Man’s best friend has been around for a very long time. Evolution has taught us that dogs have come a long way from their original ancestors- the wolves.
They are much more friendly, are undeniably lovable, and come in all shapes and sizes to fit your every need. Owning a dog is full of joy and entertainment.
There are a variety of dogs out there. From big family dogs such as Labradors and Golden Retrievers to small fancy dogs such as poodles and Chihuahuas, dogs can be of many types.
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However, based on specific attributes they share, dogs only have a few particular breeds. The seven types of dog breeds are around us are classified as the following:
Contents show1. Herding dogs2. Sporting Dogs3. Non-sporting dogs4. Working dogs5. Hounds6. Terriers7. Toy breeds
1. Herding dogs
Herding refers to the act of taking care of and keeping together various farm animals. The likes of sheep, goat, and cows are often reared by farmers and traders alike.
They may do so for the collection of milk, meat or fur and usually have a large number of animals to deal with.
Herding dogs, as the name suggests, are dogs that are purely bred to help their owners in herding.
This type is the most recent in the list of classifications and was only made in 1973.
The dogs are often kept by shepherds and farmers alike who take care of a large number of animals.
A herding dog is one that’s able to dominate over the animals and exercise its control, making the animals follow him and so as he directs.
They are very popular in farms and ranches where they are often found helping their master deal with and take care of other animals.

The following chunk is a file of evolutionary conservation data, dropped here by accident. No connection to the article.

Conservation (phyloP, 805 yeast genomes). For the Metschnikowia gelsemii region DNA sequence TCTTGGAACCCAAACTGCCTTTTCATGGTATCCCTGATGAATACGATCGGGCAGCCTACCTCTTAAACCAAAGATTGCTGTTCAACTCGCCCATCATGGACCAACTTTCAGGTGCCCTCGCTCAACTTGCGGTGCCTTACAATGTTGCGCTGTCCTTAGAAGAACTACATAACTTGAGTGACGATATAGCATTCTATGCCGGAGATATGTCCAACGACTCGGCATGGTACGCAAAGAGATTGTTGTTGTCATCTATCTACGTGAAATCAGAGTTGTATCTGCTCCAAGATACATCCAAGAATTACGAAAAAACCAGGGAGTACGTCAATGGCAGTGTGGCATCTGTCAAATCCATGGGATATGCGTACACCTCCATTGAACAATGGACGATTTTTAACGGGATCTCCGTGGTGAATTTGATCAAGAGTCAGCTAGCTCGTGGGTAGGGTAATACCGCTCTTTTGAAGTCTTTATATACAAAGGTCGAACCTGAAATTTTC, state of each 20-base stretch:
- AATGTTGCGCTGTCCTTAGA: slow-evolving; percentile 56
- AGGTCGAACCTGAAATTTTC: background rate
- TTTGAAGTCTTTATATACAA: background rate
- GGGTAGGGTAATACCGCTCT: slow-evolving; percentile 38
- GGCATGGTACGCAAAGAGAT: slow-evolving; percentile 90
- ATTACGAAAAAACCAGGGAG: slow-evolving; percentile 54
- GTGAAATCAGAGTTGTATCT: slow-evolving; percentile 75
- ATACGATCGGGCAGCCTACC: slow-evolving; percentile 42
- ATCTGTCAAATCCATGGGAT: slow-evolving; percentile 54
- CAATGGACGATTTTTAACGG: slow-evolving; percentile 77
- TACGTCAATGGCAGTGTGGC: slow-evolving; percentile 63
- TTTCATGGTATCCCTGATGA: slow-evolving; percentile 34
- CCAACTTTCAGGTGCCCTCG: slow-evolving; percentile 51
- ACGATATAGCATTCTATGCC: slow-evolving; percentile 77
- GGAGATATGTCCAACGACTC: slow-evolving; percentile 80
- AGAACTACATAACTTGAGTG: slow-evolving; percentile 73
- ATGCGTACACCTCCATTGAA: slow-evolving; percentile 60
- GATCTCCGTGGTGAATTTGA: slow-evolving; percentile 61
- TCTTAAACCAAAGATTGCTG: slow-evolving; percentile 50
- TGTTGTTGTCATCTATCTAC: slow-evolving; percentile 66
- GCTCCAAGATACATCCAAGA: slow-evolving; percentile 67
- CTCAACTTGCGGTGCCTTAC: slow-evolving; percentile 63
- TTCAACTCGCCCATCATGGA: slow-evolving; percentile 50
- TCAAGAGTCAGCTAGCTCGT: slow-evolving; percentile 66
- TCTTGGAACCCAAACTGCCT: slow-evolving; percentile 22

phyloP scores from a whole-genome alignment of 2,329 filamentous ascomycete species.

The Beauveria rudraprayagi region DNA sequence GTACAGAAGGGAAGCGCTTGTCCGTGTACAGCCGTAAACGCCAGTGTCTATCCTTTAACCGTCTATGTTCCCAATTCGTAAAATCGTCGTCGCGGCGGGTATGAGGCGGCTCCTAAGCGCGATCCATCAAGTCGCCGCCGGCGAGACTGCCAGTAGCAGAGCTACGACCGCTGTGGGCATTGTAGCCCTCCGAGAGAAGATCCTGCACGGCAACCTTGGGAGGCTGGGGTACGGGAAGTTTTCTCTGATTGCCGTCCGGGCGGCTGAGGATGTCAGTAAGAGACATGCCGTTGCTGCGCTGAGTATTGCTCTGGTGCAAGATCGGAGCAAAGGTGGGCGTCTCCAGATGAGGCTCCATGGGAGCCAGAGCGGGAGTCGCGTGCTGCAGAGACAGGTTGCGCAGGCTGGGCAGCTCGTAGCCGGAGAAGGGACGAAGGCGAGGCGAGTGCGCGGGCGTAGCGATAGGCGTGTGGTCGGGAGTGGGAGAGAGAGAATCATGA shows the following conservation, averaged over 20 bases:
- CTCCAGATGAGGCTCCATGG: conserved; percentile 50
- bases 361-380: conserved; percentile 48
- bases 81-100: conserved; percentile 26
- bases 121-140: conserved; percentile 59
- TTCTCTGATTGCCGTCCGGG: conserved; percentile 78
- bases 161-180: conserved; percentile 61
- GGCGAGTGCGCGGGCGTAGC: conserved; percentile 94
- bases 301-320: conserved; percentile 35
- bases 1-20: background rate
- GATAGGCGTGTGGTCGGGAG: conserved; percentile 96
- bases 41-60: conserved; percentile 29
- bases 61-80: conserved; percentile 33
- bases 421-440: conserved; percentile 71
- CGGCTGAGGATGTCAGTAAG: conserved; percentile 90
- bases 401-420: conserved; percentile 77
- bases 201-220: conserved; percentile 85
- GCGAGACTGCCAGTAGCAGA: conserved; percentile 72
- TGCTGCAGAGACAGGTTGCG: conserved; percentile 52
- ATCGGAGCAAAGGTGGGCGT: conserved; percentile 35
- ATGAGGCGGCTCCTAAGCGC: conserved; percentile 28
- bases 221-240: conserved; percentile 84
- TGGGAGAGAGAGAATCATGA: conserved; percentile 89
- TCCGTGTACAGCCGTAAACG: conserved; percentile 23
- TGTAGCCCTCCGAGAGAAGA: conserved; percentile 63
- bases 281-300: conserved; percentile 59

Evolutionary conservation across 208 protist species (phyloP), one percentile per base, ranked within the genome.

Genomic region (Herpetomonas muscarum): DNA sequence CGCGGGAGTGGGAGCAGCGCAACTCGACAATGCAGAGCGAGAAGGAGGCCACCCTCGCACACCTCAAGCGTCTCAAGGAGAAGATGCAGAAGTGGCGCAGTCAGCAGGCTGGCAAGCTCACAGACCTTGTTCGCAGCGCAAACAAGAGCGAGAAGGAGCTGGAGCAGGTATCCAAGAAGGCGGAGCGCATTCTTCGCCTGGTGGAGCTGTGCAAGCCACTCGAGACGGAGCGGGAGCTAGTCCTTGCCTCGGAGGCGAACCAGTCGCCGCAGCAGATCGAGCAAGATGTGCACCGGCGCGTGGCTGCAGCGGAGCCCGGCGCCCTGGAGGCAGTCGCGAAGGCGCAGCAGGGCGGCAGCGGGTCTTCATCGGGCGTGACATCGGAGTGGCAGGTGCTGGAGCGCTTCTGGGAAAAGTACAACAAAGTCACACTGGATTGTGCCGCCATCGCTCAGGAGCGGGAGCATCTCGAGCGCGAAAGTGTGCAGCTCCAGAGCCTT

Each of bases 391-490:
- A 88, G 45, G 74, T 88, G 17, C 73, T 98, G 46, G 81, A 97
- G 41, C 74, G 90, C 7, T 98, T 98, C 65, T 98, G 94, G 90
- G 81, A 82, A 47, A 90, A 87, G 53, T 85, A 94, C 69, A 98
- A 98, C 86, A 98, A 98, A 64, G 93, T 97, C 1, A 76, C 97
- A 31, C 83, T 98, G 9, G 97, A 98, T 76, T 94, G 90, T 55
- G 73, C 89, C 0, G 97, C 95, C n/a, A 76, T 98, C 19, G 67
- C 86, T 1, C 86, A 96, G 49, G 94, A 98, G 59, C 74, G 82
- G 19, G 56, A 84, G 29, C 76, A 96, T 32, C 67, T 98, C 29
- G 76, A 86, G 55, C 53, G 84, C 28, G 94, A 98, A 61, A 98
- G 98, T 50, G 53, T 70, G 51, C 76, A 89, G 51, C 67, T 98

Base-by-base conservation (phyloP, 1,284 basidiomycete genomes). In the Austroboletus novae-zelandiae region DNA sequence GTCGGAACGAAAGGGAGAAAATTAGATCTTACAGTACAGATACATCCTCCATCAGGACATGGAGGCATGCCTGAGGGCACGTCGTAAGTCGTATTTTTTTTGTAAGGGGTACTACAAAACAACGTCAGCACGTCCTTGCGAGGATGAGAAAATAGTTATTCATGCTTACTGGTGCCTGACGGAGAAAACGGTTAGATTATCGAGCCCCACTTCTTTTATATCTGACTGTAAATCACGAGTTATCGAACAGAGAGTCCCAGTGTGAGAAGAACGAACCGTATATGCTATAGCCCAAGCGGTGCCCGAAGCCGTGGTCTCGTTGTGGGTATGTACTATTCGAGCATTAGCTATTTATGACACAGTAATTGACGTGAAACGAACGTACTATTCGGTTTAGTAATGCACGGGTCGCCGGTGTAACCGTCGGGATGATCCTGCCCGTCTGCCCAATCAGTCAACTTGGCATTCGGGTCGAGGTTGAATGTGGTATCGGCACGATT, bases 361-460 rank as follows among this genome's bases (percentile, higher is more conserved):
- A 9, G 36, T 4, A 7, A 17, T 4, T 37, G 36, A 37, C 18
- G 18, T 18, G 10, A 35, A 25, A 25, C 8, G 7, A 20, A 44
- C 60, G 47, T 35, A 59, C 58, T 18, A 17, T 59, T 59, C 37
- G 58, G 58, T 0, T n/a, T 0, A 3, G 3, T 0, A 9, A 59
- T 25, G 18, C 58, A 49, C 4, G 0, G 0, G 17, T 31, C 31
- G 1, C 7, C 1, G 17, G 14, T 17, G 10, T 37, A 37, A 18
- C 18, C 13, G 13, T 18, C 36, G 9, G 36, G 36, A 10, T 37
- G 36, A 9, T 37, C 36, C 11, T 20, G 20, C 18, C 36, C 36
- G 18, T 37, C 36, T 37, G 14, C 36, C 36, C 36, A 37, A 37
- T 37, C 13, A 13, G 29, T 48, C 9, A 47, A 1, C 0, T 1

The breeds that come under this category of dogs are usually the Australian Cattle Dog and the Sheppard, the Border Collie, and English sheepdogs.
2. Sporting Dogs
Next on the list of dogs based on their usefulness and characteristics are sporting dogs.
These dogs are used mainly for sports such as hunting and fishing, amongst other outdoor activities.
These dogs have a strong sense of smell, and just like their herding counterparts have plenty of stamina to go running around with their owners when out hunting.
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While hunting as a sport has many restrictions imposed on it today, the olden days were quite different.
Men would often go on a hunting spree on equipped with what was called a Shooting Brake, which was a horse-drawn carriage with all the equipment they might need.
Their sporting dogs would often accompany them on such trips and be primarily used to track down game and even help with the final kill.
These dogs need plenty of exercise and runs because of how energetic they are. Some examples of these breeds are Golden Retrievers, Huskies, and Hounds.
3. Non-sporting dogs